Paata Sheshelidze, president of the New School of Economics in Georgia, is sure that the RGBC, CCI and other Russian institutions have far-reaching plans regarding the Georgian economy. Sheshelidze recalled that one of the main lobbyists for the restoration of direct flights and the abolition of visas was the founder of the “Neutral Georgia” party, Valeri Kvaratskhelia (Author’s interview, June 25).

However, Kvaratskhelia himself, in a June 25 interview with this author, rejected any connections with the RGBC and emphasized that the work on restoring direct flights and abolishing visas was carried out in the Russian State Duma with the participation of the NGO, Solidarity for Peace.

Furthermore, the announcement of the opening “of the repaired and improved Upper Lars border crossing” came at a time when officials in the United States and European Union have been increasingly expressing their concerns regarding Georgia’s non-compliance with Western sanctions against Russia. On June 8, James O’Brien, head of the Office of Sanctions Coordination at the US State Department, while speaking about the sanctions regime against Russia, declared that Georgia had been identified among five countries that are key to helping Moscow circumvent restrictions—namely, Turkey, Kazakhstan, Georgia, the United Arab Emirates and Armenia (, June 8). But the Georgian Ministry of Finance rejected these allegations, calling them “media interpretations” (, June 9).

According to Alexander Tvalchrelidze, vice president of the Georgian Academy of Natural Sciences, all statements of the RGBC are purely provocations to cause political destabilization in Georgia. “Russia already grabbed all valuable sectors of the Georgian economy, including the energy sector, mining industry, gold mining industry and so on. All these industries in Georgia are now in Russian hands,” Tvalchrelidze contends (Author’s interview, June 25).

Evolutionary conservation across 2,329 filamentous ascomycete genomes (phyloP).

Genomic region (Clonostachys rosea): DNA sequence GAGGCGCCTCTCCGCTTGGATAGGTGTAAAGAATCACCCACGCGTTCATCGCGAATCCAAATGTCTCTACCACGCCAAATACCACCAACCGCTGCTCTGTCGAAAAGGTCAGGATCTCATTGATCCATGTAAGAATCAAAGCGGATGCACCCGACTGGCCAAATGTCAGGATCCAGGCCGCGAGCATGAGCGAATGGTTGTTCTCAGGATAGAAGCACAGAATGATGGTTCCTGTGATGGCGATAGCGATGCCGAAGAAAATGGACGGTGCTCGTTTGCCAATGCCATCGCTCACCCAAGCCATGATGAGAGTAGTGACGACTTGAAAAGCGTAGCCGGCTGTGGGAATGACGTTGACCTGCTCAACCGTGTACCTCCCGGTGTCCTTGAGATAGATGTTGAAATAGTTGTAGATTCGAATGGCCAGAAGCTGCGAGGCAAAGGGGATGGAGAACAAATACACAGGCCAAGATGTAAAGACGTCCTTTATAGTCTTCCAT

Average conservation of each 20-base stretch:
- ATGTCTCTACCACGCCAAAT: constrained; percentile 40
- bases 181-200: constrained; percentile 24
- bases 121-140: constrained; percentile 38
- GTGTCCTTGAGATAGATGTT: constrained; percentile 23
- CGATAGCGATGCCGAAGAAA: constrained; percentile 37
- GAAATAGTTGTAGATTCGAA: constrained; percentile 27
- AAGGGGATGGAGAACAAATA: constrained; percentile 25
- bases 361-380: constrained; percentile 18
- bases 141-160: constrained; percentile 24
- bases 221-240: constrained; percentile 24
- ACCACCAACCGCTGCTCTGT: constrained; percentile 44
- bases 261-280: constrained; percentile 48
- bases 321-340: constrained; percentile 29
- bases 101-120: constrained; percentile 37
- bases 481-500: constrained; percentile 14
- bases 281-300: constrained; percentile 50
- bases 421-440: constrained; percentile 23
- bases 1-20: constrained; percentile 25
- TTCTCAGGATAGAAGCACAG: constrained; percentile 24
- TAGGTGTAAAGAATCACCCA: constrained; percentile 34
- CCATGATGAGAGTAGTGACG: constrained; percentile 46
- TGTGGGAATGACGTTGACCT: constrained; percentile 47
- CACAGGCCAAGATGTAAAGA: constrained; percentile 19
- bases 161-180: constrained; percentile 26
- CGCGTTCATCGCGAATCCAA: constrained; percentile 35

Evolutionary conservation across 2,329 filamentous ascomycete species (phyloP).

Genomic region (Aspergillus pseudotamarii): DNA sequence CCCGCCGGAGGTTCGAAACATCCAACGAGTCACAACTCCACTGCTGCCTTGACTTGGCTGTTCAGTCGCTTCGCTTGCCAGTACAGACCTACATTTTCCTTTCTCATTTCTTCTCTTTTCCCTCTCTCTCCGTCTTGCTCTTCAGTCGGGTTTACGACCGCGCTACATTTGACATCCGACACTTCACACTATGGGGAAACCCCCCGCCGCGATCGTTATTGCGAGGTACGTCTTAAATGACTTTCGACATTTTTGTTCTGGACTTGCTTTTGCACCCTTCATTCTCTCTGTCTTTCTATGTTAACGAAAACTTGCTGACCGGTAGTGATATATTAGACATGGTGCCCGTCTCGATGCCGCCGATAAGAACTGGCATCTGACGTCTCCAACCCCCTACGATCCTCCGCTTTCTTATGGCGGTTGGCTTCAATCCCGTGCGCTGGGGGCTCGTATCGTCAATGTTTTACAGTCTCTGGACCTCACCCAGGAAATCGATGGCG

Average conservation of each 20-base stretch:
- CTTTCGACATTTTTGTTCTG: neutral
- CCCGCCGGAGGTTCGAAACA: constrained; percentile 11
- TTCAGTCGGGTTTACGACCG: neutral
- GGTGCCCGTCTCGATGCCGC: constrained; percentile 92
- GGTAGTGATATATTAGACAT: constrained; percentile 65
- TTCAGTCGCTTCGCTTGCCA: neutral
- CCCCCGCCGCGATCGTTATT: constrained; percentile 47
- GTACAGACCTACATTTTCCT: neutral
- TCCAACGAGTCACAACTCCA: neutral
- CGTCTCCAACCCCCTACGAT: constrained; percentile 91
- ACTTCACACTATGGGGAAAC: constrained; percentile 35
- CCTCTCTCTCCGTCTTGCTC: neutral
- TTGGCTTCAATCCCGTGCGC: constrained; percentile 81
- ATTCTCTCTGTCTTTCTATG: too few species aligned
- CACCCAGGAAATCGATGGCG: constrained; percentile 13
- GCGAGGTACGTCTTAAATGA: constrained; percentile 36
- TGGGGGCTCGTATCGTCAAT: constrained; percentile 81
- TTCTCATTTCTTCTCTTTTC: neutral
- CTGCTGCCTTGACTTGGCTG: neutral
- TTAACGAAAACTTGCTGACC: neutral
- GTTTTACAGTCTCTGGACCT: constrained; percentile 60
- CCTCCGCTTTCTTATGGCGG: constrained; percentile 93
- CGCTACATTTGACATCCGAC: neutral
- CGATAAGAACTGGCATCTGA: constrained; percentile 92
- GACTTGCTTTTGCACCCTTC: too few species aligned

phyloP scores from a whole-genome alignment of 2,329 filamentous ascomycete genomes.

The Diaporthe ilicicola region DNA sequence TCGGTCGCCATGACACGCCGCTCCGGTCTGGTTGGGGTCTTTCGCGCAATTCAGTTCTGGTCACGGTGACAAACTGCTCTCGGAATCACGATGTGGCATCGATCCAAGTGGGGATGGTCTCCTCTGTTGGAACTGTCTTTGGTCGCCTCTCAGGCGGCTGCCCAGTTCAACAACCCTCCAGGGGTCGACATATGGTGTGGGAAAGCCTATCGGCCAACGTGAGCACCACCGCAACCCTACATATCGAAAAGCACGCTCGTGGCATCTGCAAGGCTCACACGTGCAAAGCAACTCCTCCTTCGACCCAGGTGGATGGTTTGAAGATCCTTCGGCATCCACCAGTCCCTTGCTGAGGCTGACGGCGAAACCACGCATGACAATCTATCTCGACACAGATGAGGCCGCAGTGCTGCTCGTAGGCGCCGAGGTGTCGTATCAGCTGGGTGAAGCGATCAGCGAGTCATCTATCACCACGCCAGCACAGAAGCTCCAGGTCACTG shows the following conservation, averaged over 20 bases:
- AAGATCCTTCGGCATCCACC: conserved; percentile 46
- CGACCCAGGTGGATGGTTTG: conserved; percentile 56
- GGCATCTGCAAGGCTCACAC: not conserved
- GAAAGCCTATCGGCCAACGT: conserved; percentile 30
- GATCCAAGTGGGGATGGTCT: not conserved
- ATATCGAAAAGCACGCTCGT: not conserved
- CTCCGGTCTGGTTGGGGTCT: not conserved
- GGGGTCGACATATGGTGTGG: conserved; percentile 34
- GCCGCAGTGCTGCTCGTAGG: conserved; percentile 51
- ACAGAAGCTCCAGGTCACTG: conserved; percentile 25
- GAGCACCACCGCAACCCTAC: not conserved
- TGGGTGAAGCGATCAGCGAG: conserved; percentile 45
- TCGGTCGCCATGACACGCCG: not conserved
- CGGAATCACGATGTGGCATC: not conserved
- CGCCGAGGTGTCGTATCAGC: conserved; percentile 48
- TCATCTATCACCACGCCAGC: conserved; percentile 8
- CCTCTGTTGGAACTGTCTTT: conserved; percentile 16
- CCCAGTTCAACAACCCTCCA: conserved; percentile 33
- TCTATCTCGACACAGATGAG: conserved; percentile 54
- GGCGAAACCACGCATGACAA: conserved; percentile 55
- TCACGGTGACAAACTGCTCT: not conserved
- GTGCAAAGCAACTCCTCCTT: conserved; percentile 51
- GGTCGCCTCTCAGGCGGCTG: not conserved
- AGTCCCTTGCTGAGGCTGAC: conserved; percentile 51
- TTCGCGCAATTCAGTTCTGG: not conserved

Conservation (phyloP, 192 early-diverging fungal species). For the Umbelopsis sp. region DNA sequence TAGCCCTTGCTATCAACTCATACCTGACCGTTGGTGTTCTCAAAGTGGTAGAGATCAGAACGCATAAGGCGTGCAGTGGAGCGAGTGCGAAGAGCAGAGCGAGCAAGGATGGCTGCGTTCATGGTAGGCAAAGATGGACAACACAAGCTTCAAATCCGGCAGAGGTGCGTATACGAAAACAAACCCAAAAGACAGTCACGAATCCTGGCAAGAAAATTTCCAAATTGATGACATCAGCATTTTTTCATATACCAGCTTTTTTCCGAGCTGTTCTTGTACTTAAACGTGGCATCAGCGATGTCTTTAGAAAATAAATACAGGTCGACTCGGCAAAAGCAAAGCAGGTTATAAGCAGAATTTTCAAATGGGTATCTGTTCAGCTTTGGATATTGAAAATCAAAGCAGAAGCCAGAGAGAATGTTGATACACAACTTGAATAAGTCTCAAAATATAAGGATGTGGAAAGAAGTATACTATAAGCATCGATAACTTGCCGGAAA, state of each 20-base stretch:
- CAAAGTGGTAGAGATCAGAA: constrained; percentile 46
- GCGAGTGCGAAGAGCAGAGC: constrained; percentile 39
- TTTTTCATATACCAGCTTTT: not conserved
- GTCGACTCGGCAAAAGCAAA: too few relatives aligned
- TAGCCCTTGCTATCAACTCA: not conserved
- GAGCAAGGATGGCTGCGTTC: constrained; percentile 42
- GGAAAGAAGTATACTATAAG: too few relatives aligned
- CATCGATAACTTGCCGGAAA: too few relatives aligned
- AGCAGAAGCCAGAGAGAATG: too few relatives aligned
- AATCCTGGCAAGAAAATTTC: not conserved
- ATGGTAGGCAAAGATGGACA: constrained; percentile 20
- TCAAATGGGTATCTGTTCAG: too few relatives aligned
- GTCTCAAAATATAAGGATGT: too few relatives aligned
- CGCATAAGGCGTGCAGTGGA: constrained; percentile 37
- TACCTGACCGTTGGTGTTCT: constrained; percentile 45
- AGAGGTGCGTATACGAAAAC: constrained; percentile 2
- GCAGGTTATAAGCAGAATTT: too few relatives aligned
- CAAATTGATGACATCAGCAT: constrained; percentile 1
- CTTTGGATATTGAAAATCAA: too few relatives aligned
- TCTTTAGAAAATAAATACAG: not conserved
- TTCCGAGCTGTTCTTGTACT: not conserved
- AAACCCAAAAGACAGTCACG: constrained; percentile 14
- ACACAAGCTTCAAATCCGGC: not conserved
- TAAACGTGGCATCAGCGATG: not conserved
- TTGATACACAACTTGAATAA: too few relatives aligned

On June 6, the influential Georgian NGO Institute for Development of Freedom of Information (IDFI) held a presentation on the study, “Russian Capital and Russian Connections in Georgian Business,” during a conference organized by the Information Integrity Coalition. The IDFI study found that Russian influence in major areas of Georgian business—including the energy, oil, gas, engineering, mining, tourism and banking/investment sectors—is rather noticeable. These connections and influences often cross the boundaries of business and extend into media, politics, civil society and related fields. That is why the study asserted that, for the democratic development of Georgia, it is critical to reduce economic dependence on the Russian Federation, diversify markets and attract more Western investments (, June 7).

IDFI Executive Director Giorgi Kldiashvili further argued that “disinformation and anti-Western propaganda significantly harm the national interests of Georgia and its Euro-Atlantic aspirations, increase the polarization of citizens and try to hinder the country’s democratic development by having a harmful influence on public processes. … The harmful consequences of misinformation are especially severe when its target is elections, public health or other political processes taking place within the country” (, June 7).

Indeed, Putin’s policies for over 20 years confirm that the Russian autocrat uses the economy, energy and investments to instrumentalize them for the implementation of imperial plans—including in Georgia, which occupies a key geographical position at the crossroads of Asia and Europe.